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Take 5: Five Reasons You Should Read THE 57 BUS by Dashka Slater, seriously right now

I don’t typically read a lot of nonfiction, but I was blown away by The 57 Bus, which I stumbled onto by accident. I’m part of a book club and this Christmas, we played some book exchange game where everyone brought a book and we traded and what not. The 57 Bus was hands down the book that everyone was fighting over, the premise is that compelling. I didn’t go home with the book that night, by the way. It was stolen right out of my hands. But they let me borrow it and I read it and wow! I have thought about, talked about, and recommended this book a lot since reading it.

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The 57 Bus is narrative nonfiction that tells the true story of an agender teen, Sasha, who rode the 57 bus home every day. One day, on that bus, three teen boys are being obnoxious jerks and Richard takes a lighter to Sasha’s skirts and seems surprised when it goes up in flames. The remainder of the story discusses Sasha’s recovery and the court case surrounding Richard. It’s a remarkable story about identity, choices, consequences and, in the end, forgiveness.

In the midst, there are a lot of informational tidbits thrown in that I think everyone who values, raises, or works with teens should read.

1. Gender and Sexual Identity

Sasha does not identify as male or female and considers themselves to be agender. Sasha’s preferred pronouns are they/them. I am not going to lie, I what my friend calls “an old” AND I come from a conservative Christian background, so trying to think differently about the gender binary is challenging. And although I have teens and adult friends that identify as asexual or aromantic, I continue to grapple with what these terms mean and put them into context into what I thought I knew about the world and the people who populate it. The 57 Bus has one of the best, most straightforward discussions about what various terms on the GLBTQ spectrum mean. In addition, seeing how Sasha’s parents and the community respond to Sasha is a very educational experience. In my library, we have a lot of teens who identify as being on the GLBTQAI+ spectrum and this discussion is helpful in understanding what those various labels mean.

2. The Teenage Brain

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Part of my job is knowing and understanding adolescent development. One thing we know is that the teen brain is very different from the adult brain. Teens don’t make the same decisions that adults would make because their brains are literally wired different. The 57 Bus has one of the best discussions of those differences and what that means that I have ever read. If you work with teens, you need to read this chapter alone just to help get a deeper understanding of why teens think and act differently, and why they make decisions that make absolutely no sense to adults. Teens are not mini-adults, and understanding the teenage brain is imperative in being able to serve them.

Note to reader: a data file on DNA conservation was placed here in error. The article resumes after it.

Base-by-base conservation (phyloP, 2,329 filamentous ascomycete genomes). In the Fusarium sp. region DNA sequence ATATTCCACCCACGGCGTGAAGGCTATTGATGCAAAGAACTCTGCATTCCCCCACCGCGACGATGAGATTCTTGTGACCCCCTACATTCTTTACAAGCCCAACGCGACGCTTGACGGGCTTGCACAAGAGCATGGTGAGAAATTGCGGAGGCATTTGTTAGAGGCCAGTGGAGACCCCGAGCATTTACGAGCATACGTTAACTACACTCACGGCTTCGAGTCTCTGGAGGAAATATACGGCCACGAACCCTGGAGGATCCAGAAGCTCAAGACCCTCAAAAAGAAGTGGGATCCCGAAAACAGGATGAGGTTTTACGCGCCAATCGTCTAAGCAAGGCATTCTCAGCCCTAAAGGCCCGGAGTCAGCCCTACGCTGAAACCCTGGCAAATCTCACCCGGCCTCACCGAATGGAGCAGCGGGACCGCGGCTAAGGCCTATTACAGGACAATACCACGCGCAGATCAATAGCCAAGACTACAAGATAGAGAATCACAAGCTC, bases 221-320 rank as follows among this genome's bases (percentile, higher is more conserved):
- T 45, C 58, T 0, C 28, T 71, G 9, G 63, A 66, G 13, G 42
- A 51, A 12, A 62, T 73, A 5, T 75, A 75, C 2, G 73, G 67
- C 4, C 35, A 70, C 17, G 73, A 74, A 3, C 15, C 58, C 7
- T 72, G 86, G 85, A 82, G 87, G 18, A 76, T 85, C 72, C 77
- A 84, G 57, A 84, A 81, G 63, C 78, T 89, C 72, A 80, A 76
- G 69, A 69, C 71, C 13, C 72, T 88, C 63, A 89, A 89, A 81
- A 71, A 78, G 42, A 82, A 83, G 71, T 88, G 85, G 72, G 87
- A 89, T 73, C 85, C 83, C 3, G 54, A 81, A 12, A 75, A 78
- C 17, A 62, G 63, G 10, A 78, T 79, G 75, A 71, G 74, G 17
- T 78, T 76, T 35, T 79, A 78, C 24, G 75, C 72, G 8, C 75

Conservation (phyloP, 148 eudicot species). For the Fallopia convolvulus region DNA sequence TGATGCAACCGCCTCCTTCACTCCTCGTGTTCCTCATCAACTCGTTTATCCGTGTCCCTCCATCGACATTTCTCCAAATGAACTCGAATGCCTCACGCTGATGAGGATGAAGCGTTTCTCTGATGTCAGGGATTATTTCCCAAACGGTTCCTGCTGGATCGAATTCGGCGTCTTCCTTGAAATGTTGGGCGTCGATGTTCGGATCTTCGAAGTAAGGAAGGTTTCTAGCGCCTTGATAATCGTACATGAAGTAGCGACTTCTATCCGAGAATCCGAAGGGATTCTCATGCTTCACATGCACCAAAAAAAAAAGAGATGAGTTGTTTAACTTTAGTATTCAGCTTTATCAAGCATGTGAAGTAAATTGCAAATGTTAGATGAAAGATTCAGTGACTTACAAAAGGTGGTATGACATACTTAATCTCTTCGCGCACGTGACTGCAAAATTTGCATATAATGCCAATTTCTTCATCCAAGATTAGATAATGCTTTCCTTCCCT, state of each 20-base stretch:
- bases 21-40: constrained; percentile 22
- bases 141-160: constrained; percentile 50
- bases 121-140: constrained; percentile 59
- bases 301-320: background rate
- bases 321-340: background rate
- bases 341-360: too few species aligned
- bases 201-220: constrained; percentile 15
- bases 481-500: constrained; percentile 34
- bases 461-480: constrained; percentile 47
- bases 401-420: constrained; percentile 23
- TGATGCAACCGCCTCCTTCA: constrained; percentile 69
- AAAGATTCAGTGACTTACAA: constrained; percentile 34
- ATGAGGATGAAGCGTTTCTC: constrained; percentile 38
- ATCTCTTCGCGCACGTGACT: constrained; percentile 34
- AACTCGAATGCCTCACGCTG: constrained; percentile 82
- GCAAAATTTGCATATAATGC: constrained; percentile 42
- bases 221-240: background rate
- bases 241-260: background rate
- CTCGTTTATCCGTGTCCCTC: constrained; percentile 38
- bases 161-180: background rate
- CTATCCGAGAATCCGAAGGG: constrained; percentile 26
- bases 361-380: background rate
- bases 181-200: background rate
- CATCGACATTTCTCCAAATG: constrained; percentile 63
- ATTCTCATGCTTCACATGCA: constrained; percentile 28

3. Adolescent Justice

It is no secret that the United States has one of the highest rates of incarceration in the world. At a previous library I worked there was a local juvenile detention center and I worked with that detention center in various ways to provide services and materials to those teens. The 57 Bus really challenges the idea of trying teens as adults given what we know about the adolescent brain. It posits the question: given what we know about the development of the teenage brain, can we justify trying teenagers for their crimes as adults?

4. Forgiveness

Throughout the story of The 57 Bus is a discussion about forgiveness and reconciliation. Sasha’s family is approached by a group that wants to lead them through the reconciliation process with Richard. Richard himself writes several letters to Sasha asking for forgiveness. In the end, Sasha’s family chooses to speak on Richard’s behalf, despite the overwhelming pain and suffering that Sasha has undergone. Even if you don’t agree with the ideas presented, it’s an interesting point of view to sit with.

5. Awards

The 57 Bus is now an award-winning book, having won a Stonewall Book Award at the 2018 Youth Media Awards recently announced. It was also honored with a YALSA AWARD FOR EXCELLENCE IN NONFICTION FOR YOUNG ADULTS. It deserves these awards, it’s that good.